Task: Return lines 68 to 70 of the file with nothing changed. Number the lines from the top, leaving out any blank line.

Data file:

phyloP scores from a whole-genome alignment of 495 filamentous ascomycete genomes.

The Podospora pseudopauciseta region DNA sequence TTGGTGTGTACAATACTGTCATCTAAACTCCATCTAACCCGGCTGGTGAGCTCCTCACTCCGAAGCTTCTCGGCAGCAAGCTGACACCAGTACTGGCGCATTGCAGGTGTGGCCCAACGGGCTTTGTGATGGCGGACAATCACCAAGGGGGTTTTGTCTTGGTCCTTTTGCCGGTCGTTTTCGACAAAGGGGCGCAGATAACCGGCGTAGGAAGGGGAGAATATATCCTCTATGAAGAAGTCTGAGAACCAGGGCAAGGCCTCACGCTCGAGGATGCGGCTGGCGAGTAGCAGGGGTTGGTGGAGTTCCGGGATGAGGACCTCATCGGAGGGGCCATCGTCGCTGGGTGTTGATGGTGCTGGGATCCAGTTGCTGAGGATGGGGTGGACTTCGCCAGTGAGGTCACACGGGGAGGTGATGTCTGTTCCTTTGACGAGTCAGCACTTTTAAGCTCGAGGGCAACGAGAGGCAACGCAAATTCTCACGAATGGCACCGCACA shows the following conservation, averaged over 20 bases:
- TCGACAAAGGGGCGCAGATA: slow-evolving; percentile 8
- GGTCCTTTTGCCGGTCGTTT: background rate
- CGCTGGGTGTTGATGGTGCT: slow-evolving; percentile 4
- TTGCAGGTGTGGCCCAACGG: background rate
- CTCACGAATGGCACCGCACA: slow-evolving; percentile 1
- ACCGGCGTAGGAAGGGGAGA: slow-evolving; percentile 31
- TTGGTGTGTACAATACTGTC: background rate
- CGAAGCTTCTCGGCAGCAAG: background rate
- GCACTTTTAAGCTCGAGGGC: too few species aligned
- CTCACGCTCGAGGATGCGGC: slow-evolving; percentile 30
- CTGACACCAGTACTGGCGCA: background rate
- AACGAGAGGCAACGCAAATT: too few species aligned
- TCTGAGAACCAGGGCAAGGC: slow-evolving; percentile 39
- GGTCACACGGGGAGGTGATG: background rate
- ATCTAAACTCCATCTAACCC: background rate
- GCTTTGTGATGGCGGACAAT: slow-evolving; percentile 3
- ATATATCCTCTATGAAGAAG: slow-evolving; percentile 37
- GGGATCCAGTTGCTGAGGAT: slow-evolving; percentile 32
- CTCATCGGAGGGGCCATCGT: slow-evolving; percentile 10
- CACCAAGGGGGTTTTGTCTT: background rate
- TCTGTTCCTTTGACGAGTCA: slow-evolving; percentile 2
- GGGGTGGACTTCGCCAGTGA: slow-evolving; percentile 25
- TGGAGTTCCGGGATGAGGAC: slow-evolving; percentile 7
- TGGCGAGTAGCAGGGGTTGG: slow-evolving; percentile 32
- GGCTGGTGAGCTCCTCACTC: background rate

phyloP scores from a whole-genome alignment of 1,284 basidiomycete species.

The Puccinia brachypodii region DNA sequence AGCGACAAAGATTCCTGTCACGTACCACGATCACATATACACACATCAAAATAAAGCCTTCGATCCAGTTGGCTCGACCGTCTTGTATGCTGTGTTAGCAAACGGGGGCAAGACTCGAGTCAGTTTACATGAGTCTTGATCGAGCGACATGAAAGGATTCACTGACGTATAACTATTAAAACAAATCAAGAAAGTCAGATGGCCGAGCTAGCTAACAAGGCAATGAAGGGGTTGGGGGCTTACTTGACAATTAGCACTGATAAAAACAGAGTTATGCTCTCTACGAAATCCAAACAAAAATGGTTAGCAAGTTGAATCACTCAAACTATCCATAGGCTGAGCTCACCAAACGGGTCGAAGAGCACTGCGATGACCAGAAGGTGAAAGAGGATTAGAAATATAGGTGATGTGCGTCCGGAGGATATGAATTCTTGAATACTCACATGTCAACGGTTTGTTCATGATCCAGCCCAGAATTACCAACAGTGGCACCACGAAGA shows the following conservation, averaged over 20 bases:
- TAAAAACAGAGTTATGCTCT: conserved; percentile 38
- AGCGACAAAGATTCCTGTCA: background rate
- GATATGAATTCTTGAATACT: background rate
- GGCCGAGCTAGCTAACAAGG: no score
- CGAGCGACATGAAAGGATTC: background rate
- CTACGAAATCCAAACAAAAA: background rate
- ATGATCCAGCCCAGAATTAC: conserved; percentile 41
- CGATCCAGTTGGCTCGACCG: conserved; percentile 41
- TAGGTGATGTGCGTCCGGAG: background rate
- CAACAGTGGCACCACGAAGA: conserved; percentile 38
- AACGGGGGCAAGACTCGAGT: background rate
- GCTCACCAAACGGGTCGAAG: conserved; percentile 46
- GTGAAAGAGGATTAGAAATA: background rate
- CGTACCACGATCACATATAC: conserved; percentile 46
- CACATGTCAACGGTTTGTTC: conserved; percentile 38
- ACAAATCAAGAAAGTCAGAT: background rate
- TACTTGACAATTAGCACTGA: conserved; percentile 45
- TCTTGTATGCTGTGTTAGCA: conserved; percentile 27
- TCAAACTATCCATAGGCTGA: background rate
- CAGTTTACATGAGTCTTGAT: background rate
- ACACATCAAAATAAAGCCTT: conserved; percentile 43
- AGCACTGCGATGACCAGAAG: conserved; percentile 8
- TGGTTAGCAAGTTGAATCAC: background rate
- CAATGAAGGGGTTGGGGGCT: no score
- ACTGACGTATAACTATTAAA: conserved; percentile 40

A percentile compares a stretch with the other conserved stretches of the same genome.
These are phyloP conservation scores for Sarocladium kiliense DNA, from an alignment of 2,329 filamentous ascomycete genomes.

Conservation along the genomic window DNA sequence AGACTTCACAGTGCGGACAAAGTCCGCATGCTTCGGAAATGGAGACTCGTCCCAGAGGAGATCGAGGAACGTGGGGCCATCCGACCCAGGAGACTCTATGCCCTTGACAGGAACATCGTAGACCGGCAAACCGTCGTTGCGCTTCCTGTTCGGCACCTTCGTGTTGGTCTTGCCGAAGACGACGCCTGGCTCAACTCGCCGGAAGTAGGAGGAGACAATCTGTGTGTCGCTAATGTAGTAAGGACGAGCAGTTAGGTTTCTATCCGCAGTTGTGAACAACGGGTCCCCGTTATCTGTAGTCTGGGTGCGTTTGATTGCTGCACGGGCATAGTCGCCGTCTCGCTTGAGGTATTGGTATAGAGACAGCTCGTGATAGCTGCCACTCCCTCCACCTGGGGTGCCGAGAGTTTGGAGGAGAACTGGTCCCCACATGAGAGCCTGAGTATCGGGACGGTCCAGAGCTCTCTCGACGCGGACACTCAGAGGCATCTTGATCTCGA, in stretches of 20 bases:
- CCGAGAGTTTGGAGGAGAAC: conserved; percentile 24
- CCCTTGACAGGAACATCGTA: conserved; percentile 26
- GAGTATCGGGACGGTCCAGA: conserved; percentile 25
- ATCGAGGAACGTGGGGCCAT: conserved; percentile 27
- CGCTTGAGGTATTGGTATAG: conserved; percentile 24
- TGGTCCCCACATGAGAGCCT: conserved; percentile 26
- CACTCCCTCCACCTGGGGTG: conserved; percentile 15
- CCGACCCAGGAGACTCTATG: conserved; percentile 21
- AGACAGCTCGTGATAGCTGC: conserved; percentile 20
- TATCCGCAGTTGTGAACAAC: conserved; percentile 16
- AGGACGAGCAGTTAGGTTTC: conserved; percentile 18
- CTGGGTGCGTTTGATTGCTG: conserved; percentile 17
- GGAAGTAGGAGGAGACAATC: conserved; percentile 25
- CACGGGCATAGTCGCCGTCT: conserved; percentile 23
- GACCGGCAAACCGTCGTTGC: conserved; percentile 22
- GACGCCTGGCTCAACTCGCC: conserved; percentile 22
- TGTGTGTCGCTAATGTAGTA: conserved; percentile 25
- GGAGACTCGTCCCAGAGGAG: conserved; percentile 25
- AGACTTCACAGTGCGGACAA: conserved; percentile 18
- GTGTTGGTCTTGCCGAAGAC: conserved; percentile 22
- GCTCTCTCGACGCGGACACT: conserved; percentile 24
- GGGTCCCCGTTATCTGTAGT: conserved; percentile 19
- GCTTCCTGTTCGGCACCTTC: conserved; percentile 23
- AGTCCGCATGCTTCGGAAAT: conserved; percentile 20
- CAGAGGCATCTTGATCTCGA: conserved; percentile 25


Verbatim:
- AGGACGAGCAGTTAGGTTTC: conserved; percentile 18
- CTGGGTGCGTTTGATTGCTG: conserved; percentile 17
- GGAAGTAGGAGGAGACAATC: conserved; percentile 25